Re: Potvin - Woonsocket, RI
I am a specialist at Christie's and we currently have a few items upcoming for sale in February (2005) that were carved by Moise Potvin.One item "The Roosevelt Cabinet" was indeed exhibited at skylon towers until the amusements were disbanded in the 1980s.This is the footnote I published in the catalogue:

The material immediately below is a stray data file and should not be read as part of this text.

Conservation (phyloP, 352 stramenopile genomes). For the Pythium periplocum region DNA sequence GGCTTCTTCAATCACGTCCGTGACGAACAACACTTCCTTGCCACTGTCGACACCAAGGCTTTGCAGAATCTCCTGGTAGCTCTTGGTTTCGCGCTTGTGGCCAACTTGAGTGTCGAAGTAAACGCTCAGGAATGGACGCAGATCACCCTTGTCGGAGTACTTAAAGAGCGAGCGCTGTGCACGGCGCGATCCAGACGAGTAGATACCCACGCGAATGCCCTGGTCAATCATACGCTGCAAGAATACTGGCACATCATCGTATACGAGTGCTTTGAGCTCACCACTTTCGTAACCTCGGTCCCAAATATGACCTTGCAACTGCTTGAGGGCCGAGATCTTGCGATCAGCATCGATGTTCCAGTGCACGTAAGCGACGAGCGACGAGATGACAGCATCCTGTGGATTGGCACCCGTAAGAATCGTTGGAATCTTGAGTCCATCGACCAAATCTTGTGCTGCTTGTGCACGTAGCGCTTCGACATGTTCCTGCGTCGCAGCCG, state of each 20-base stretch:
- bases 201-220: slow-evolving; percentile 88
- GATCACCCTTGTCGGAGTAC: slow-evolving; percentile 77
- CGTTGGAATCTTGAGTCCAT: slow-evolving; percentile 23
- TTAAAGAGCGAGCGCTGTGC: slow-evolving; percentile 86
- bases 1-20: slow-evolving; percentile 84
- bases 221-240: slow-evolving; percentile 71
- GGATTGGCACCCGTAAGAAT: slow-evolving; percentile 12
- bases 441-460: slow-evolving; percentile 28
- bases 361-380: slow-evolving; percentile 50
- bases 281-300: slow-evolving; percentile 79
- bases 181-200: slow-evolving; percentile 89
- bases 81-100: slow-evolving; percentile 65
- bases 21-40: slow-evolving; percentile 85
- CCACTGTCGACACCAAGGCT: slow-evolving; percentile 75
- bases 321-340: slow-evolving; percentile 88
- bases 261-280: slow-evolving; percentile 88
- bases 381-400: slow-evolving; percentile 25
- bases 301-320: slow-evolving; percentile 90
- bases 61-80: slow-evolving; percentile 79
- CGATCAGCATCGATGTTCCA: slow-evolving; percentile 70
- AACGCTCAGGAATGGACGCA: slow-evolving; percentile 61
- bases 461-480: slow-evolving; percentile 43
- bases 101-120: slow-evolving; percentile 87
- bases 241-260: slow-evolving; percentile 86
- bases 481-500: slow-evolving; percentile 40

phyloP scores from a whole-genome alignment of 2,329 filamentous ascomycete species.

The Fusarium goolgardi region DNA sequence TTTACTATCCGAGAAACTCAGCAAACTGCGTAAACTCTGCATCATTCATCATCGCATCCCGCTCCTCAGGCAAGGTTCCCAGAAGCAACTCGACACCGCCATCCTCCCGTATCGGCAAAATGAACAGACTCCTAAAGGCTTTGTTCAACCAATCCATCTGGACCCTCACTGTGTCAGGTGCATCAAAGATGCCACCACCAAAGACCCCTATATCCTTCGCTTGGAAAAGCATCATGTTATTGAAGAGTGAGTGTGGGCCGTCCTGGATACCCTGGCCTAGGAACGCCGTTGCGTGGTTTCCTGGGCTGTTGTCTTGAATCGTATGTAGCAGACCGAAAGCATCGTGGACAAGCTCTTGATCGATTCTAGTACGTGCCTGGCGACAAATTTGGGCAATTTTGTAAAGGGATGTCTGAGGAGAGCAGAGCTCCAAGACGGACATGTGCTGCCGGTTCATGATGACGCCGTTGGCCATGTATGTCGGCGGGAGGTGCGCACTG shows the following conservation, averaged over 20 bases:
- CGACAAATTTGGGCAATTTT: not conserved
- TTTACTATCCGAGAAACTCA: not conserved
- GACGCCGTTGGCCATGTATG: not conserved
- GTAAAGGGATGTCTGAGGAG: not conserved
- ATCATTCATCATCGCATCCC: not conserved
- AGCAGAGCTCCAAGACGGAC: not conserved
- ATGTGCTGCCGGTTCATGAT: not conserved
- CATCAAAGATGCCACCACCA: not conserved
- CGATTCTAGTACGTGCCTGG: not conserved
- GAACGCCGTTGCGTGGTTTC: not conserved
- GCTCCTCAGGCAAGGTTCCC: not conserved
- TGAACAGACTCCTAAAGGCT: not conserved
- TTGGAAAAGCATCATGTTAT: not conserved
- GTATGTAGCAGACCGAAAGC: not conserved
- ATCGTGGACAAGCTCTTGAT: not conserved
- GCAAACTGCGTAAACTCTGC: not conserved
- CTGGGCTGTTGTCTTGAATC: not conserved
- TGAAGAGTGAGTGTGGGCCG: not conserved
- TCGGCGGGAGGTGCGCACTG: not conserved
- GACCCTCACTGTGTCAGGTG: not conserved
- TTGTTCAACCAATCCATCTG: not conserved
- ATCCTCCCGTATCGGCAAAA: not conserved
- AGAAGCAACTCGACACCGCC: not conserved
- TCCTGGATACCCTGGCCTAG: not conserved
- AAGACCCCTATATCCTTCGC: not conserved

Moise Potvin was born into a large French-Canadian Family in West Farnham, Quebec in 1876.While Potvin was a teen his family moved to Woonsocket, Rhode Island, which would become his permanent home.Potvin grew to become an accomplished Violin maker/restorer, weaver and tinkerer.It was, however, his folk art carvings that would become his driving passion. Potvin has been likened to his contemporaries Norman Rockwell and Edward Hopper in his ability to capture the details of human life. It was his careful rendering of the smallest details that became the hallmark of his work.By 1925 Potvin had amassed a group of his carvings that he toured around the United States and Canada, and they later became attractions at Old Orchard Beach Maine, and Revere Beach in Massachusetts.Including the present lot Potvin created some twenty-two known intricately carved folk art tableaus capturing images of daily life, high society, and scenes from the western frontier.His best-known dioramas are The Roosevelt Cabinet, the self-portrait Violin Shop, Stampede of the Texas Longhorns, and Pioneering Days.After his death in 1948, Potvin's works continued to be displayed and many pieces were later moved to the "Potvin Museum" which was part of the attractions at Skylon Tower in Niagara Falls.During the 1980's Skylon Tower changed hands and the Potvin pieces moved in and out of storage and were eventually disbursed.